WoRMS taxon details

Kodama jujutsu A. Reid, N. Sato, Jolly & Strugnell, 2023

1716239  (urn:lsid:marinespecies.org:taxname:1716239)

accepted
Species
marine, brackish, fresh, terrestrial
Reid, A., Sato, N., Jolly, J. & Strugnell, J. (2023). Two new pygmy squids, <i>Idiosepius kijimuna</i> n. sp. and <i>Kodama jujutsu</i> n. gen., n. sp. (Cephalopoda: Idiosepiidae) from the Ryukyu Islands, Japan. <em>Marine Biology.</em> 170: 167: 1-26., available online at https://doi.org/10.1007/s00227-023-04305-1
page(s): 16, figs 1, 6-12 [details]  Available for editors  PDF available [request] 
Holotype  NSMT Mo 85932, geounit Okinawa Island  
Holotype NSMT Mo 85932, geounit Okinawa Island [details]
Etymology The specific name jujutsu is derived from the Japanese word jūjutsu that is a martial art of the same name, translating to...  
Etymology The specific name jujutsu is derived from the Japanese word jūjutsu that is a martial art of the same name, translating to ‘gentle art’. The goal of the sport is to control your opponents by grappling them. This pygmy squid has been seeing grappling shrimp in a similar fashion. The name is used as a noun in apposition. [details]
MolluscaBase eds. (2024). MolluscaBase. Kodama jujutsu A. Reid, N. Sato, Jolly & Strugnell, 2023. Accessed through: World Register of Marine Species at: https://www.marinespecies.org/aphia.php?p=taxdetails&id=1716239 on 2024-05-28
Date
action
by
2023-10-31 07:10:07Z
created

Creative Commons License The webpage text is licensed under a Creative Commons Attribution 4.0 License


original description Reid, A., Sato, N., Jolly, J. & Strugnell, J. (2023). Two new pygmy squids, <i>Idiosepius kijimuna</i> n. sp. and <i>Kodama jujutsu</i> n. gen., n. sp. (Cephalopoda: Idiosepiidae) from the Ryukyu Islands, Japan. <em>Marine Biology.</em> 170: 167: 1-26., available online at https://doi.org/10.1007/s00227-023-04305-1
page(s): 16, figs 1, 6-12 [details]  Available for editors  PDF available [request] 
 
 Present  Present in aphia/obis/gbif/idigbio   Inaccurate  Introduced: alien  Containing type locality 
   

Holotype NSMT Mo 85932, geounit Okinawa Island [details]
From editor or global species database
Etymology The specific name jujutsu is derived from the Japanese word jūjutsu that is a martial art of the same name, translating to ‘gentle art’. The goal of the sport is to control your opponents by grappling them. This pygmy squid has been seeing grappling shrimp in a similar fashion. The name is used as a noun in apposition. [details]

Habitat Kodama jujutsu is found around coral reefs and has been seen hunting and foraging after sunset, often in open water near reef cuts. Underwater naturalist and photographer, Shawn Miller, has captured a typical, possibly defence posture (Fig. 10a, c–h) in which the animal spreads the arms and sometimes the tentacles out widely in a circle surrounding the mouth, with the distal tips of these appendages curved inwards. Sometimes the arms are extended dorsally above the head. This can be accompanied by the contraction of the mantle posterior to the fins forming a rounded nipplelike tip. They readily follow shrimp attracted to dive camera lights or torches at night. The species has also been found in shallow seagrass beds. It first attracted Brandon Ryan Hannan’s attention in 2019 when he noticed the unusual protrusions below the eyes and observed the species attaching itself to the underside of coral or any underwater substrate. At the popular Sunabe Seawall dive site in Okinawa he observed K. jujutsu attached to the undersides of various hydroids to which the hydroid nematocysts (stinging cells) do not deter K. jujutsu. A further interesting observation was made in 2019 of the pygmy squid attached to a hydroid that the swimming nudibranch, Bornella anguilla S. Johnson, 1984 was eating (Fig. 12a). When the nudibranch reached the end of the hydroid it did not touch the squid and the squid didn’t move. Clearly the squid was not concerned about the nudibranch—testament to the fact that nudibranchs are generally highly specialised feeders. In this case, the hydroid, and not the pygmy squid is the target for B. anguilla. (The species is known to extend its buccal bulb and hydroid branches are drawn into the mouth to be stripped of its polyps.) The species has been observed numerous times during diving around Okinawa at night and sometimes at dusk in water with temperatures ranging between 20 and 27 °C. When observed eating, the prey was always small shrimp with bodies smaller or similar in size to themselves (B. Hannan, personal observations, Fig. 12b, c). [details]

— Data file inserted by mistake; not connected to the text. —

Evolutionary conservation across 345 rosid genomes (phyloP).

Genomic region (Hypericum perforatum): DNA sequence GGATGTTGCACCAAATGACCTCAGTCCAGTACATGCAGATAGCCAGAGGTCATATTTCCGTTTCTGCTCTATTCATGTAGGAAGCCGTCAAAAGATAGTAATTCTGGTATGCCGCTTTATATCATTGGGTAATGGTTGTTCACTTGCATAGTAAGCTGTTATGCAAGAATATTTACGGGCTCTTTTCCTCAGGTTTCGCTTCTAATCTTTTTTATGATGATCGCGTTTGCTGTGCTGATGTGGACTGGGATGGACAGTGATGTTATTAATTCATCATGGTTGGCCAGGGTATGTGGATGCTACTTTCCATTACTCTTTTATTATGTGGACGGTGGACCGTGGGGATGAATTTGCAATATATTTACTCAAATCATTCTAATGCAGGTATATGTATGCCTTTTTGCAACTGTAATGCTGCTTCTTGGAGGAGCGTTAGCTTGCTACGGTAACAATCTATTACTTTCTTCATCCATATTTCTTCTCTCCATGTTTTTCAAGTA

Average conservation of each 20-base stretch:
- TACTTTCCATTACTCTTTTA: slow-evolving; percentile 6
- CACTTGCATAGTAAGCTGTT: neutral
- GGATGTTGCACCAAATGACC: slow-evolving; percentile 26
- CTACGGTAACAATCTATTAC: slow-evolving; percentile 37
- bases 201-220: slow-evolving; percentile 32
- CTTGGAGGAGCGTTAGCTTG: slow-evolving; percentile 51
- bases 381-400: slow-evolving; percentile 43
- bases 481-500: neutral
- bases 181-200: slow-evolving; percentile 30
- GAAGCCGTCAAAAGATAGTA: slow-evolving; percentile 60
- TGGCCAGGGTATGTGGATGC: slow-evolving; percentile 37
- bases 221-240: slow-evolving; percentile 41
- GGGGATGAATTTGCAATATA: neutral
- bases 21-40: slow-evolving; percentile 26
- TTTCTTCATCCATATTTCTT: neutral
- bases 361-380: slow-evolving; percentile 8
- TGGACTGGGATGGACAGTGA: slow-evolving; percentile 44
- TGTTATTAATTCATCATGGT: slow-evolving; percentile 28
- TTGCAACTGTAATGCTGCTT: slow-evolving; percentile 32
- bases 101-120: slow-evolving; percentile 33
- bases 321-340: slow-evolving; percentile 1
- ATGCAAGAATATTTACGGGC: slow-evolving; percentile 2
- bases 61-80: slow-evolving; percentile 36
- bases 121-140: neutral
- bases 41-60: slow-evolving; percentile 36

Definitions

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LanguageName 
English Hannan’s Pygmy Squid  [details]
Japanese Tsuno-himeika  [details]